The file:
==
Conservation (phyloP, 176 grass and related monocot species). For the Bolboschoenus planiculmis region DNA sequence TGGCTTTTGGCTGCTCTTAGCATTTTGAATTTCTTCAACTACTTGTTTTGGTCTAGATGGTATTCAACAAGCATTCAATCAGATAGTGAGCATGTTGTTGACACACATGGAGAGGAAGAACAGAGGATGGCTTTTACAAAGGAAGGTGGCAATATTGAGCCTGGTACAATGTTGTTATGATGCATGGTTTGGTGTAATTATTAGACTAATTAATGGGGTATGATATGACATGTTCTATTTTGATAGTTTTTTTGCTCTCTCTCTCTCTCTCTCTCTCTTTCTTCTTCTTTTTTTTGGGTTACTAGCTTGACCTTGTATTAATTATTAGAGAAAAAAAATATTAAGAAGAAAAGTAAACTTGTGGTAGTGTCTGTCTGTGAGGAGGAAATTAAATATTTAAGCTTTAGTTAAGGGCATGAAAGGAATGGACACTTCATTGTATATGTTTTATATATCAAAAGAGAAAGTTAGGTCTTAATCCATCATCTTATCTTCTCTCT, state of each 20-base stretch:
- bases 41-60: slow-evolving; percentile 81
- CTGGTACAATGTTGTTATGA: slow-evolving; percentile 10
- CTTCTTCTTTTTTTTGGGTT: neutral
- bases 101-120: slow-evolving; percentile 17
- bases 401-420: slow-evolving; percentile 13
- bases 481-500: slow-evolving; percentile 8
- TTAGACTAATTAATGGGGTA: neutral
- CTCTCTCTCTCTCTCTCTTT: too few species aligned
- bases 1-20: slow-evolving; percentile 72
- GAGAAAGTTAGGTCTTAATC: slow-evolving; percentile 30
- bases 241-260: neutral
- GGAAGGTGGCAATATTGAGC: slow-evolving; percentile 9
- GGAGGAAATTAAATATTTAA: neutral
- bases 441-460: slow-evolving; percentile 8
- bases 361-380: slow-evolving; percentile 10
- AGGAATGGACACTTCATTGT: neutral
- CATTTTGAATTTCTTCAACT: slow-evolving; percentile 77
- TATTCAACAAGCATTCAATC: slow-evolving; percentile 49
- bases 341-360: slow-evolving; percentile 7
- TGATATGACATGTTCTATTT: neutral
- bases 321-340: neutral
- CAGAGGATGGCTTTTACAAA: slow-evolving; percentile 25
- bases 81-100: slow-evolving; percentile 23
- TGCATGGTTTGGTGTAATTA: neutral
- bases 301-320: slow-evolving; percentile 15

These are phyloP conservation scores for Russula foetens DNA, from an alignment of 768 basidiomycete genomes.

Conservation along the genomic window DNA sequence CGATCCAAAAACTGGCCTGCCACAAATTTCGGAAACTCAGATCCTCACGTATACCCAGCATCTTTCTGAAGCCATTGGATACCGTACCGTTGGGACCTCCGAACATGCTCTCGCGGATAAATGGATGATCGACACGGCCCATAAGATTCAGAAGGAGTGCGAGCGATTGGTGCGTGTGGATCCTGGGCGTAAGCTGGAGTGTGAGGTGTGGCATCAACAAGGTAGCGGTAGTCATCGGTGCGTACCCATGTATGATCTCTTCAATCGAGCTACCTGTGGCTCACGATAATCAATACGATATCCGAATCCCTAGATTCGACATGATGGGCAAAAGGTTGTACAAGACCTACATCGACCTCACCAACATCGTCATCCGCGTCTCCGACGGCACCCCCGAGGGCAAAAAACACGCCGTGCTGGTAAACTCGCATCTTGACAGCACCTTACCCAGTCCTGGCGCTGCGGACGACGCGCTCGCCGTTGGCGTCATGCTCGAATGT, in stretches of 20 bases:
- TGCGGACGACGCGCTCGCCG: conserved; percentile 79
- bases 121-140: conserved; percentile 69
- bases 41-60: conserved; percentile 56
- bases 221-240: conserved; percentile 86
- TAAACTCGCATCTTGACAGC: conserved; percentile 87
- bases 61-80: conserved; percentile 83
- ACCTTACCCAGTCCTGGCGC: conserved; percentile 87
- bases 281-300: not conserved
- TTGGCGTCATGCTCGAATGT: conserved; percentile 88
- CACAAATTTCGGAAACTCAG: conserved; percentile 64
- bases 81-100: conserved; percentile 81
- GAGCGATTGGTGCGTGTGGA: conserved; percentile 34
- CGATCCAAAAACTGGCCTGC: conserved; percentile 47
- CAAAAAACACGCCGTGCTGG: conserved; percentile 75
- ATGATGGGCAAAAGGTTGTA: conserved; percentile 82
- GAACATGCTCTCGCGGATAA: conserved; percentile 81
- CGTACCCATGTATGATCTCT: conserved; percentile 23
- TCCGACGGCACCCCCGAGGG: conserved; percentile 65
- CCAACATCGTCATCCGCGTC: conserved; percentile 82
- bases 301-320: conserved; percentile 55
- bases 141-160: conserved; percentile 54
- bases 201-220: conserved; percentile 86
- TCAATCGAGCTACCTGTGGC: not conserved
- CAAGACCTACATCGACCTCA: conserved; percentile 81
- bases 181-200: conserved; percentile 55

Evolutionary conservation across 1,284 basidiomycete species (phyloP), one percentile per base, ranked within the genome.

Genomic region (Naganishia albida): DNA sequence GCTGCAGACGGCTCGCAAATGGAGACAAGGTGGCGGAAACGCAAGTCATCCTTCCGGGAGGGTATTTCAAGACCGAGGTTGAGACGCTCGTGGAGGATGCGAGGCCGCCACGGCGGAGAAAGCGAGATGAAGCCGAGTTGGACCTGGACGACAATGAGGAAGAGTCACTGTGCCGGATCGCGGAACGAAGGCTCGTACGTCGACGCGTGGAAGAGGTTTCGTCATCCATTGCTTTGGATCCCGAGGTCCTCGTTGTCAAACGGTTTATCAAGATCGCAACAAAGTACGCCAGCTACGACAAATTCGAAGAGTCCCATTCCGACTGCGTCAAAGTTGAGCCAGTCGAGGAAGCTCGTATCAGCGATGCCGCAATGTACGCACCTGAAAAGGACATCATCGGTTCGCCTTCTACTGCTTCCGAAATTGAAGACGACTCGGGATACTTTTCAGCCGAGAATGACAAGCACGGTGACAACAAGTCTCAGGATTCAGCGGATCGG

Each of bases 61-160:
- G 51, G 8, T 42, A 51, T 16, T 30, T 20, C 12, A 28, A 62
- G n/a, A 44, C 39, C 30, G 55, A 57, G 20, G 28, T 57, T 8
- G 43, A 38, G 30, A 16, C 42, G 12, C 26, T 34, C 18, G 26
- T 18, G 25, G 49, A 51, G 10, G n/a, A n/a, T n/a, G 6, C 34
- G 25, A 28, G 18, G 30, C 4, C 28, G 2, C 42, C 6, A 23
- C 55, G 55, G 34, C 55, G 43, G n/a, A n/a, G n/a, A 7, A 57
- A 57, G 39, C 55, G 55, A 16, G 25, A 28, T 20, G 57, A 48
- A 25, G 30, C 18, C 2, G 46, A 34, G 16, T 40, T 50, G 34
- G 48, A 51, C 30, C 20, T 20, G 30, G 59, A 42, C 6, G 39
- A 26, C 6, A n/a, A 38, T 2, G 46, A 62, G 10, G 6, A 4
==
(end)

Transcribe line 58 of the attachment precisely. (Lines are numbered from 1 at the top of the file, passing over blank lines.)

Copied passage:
- G n/a, A 44, C 39, C 30, G 55, A 57, G 20, G 28, T 57, T 8